The RV point was Priory Road Police station. This changed to Hessle Road Police HQ as Priory Road had flooded and was now being evacuated.
12.00 – It took us an hour and a half to find a way through to Hull. We again hit water at Chantlands Avenue.
We stopped to ask a police officer which roads were open and how we could get to Police HQ. She was in the process of calling for assistance for a woman who had tried to swim in the flood water but and got into difficulty and was now trapped. I was advised that the water was about 11 to 12 foot deep. I explained who I was and that I had a dry suit and rescue equipment in the car and after a quick assessment advised her that I was able to retrieve the casualty. My offer was accepted and the casualty was retrieved with the assistance of a police officer who got to her first from the other side of the flood water. After making sure that both she and the police officer were safely out of the water I returned to the vehicle.
Once this was done the police officer arranged for a police escort to take us to Police HQ.
13.45 – Arrived at Hessle Rd Police Stn and reported to Inspector Berrage. He advised me to wait in the canteen for deployment. The rest of the team started to arrive (Ian Wains with the van and equipment and Tony Dawson.) John Wilkinson was also on Route as was Dave Weller. Will Smith who had driven me into Hull was going to return to Beverley but was advised by the police that the town was now cut off and he would not get back in. We were leaving all our vehicles at the station and using the Rescue Unit as transport for the team so Will decided to stay with us.
15.45 – We were deployed to assist with the rescue of elderly persons trapped by flood water at East Halton, near Grimsby. This was about an hours’ drive away but we managed it in 45 minutes with the aid of a police escort.
16.30 – Arrived on scene. There were 13 people living in elderly persons accommodation that were (at its deepest) waist deep. We used the small boat and carried the residents to the boat the pulled them to a police vehicle that was driven into the water. They were then transferred to the police vehicle.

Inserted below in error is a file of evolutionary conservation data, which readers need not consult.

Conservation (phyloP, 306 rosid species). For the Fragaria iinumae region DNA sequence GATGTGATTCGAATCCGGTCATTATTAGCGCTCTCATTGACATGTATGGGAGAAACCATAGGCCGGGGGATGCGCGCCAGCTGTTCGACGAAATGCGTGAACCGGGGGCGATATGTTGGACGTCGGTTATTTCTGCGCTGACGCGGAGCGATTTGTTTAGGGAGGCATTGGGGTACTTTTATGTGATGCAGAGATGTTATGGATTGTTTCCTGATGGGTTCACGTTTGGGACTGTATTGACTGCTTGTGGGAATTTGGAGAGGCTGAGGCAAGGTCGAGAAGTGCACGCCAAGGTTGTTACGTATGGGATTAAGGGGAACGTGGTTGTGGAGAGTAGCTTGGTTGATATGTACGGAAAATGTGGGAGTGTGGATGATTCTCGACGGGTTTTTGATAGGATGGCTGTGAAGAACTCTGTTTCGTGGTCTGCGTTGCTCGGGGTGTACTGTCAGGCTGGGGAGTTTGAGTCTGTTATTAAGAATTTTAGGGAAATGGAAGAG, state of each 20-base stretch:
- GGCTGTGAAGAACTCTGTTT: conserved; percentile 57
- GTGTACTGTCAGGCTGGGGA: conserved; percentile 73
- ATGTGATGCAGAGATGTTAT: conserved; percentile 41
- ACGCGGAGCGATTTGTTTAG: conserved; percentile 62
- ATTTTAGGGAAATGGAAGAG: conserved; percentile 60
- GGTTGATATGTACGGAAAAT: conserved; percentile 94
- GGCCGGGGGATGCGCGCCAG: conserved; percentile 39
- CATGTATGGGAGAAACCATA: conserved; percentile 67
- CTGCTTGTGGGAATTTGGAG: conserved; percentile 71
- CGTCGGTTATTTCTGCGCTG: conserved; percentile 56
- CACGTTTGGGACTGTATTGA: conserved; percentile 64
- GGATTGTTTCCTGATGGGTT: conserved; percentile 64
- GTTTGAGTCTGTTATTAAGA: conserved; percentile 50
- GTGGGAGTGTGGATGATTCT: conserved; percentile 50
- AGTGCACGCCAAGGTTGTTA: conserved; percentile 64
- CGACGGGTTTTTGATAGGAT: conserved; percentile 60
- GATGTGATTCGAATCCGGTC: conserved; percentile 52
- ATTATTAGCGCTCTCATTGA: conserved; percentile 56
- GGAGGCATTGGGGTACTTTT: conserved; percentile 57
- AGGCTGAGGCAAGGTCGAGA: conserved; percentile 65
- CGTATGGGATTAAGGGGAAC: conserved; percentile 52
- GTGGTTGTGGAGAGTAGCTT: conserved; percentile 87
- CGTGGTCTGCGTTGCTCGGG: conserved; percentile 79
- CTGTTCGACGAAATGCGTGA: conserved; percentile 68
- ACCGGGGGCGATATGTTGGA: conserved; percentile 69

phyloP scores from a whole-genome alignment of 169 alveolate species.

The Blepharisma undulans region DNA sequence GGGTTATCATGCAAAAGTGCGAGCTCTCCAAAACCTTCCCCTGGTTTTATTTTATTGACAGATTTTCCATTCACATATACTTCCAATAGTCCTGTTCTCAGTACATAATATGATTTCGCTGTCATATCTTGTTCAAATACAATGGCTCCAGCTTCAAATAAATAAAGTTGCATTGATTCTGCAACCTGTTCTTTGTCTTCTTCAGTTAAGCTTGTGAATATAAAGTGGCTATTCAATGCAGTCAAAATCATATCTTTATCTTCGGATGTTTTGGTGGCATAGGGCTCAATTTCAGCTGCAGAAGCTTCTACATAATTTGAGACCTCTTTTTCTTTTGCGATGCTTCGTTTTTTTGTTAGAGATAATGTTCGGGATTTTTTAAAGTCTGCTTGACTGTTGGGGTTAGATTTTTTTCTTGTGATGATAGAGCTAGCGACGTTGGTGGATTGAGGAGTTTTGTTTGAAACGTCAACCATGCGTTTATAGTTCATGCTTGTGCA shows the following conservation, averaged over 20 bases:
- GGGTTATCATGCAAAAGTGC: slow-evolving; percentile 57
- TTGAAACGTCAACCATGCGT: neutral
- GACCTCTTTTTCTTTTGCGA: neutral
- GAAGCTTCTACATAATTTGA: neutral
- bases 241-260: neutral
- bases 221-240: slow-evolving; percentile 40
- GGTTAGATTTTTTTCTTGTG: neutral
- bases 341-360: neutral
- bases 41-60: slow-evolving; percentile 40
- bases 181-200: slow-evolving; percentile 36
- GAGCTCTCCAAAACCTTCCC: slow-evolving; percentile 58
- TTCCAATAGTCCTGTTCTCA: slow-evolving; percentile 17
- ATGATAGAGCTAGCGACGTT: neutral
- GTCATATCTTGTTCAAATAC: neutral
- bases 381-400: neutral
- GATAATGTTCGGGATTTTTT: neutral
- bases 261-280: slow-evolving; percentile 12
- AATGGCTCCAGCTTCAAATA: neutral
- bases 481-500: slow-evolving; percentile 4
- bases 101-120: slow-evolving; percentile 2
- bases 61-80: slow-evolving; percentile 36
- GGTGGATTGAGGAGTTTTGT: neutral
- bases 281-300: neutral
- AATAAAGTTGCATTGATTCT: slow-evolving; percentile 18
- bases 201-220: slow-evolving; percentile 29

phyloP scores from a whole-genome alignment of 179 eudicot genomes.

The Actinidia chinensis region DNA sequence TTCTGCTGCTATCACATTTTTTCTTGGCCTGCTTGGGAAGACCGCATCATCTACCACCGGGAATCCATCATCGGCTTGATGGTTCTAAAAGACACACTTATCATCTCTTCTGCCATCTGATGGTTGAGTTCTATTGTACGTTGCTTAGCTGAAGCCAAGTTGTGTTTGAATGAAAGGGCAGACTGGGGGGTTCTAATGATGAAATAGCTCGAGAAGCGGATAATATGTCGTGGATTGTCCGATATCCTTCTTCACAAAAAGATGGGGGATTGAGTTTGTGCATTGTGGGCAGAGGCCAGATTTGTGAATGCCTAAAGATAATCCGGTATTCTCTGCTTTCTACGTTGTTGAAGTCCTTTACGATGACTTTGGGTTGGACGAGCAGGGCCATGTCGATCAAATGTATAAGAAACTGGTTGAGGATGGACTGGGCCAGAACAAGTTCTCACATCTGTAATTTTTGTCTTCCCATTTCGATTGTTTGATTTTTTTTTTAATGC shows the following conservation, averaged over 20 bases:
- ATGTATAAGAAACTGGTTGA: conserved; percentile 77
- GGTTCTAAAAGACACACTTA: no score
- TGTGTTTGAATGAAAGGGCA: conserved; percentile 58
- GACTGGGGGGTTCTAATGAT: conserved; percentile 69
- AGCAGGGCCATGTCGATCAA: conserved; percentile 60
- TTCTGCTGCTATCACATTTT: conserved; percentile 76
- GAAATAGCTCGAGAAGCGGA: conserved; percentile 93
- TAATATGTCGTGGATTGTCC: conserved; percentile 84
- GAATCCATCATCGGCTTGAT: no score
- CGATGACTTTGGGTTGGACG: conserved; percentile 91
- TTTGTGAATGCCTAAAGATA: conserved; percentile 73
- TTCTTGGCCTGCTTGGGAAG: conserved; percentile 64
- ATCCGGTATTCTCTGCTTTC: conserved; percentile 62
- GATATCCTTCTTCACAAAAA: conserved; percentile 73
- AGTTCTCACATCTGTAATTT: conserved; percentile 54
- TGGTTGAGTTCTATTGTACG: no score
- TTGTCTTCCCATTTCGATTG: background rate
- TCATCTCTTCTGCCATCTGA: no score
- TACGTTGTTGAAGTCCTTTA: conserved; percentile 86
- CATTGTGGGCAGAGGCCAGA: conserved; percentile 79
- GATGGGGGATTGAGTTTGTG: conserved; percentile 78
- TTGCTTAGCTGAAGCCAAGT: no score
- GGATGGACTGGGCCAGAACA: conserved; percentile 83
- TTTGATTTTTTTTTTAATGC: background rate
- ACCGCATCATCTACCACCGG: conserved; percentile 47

We eventually rescued 13 people and 8 dogs from the street. As we were leaving we were asked to assist a young girl who had been playing in the water with some friends when we arrived. She was advised by myself to stay out of the water but, as kids do, took no notice. She was now very cold and could hardly move. Tony and Ian Suited up and retrieved her from the water where she was handed over to a local council official. They also managed to get some dry clothes for her.
We contacted Silver control and advised them that we were now clear and they requested us to go to Grimsby police station and standby.
19.05 – Arrived at Grimsby Police Station where we were shown to a canteen and ask to standby.
I requested an update from Willie re their ETA and was surprised to hear how close they were. Apparently they were also travelling with an escort which had been with them from Carlisle and was bringing them to Hull.
20.30 – Willie and the team arrived from Scotland. Dave Weller had been unable to reach us due to flood water and John who had been stuck in Leaconfield for almost 4 hours was now on the road again and heading towards Grimsby.
The full team was now as follows:
• Ray Gray Team Leader
• Willie McMartin Deputy Team Leader
• Ian Wains
• Tony Dawson
• John Wilkinson
• Ann Marie Macdonald
• Jimmy Livingston
We were also to be joined by John Anderson and Alistair Brown, both of whom were on route.
20.50 – Willie‘s team (Annie and Jimmy) were deployed to Isaac Newton House in Hull to assist with the rescue of elderly people trapped by the flood water.
21.10 – We were told to deploy back to Hull. We contacted John Wilkinson who was just outside Grimsby and advised him of our deployment. He joined us on route.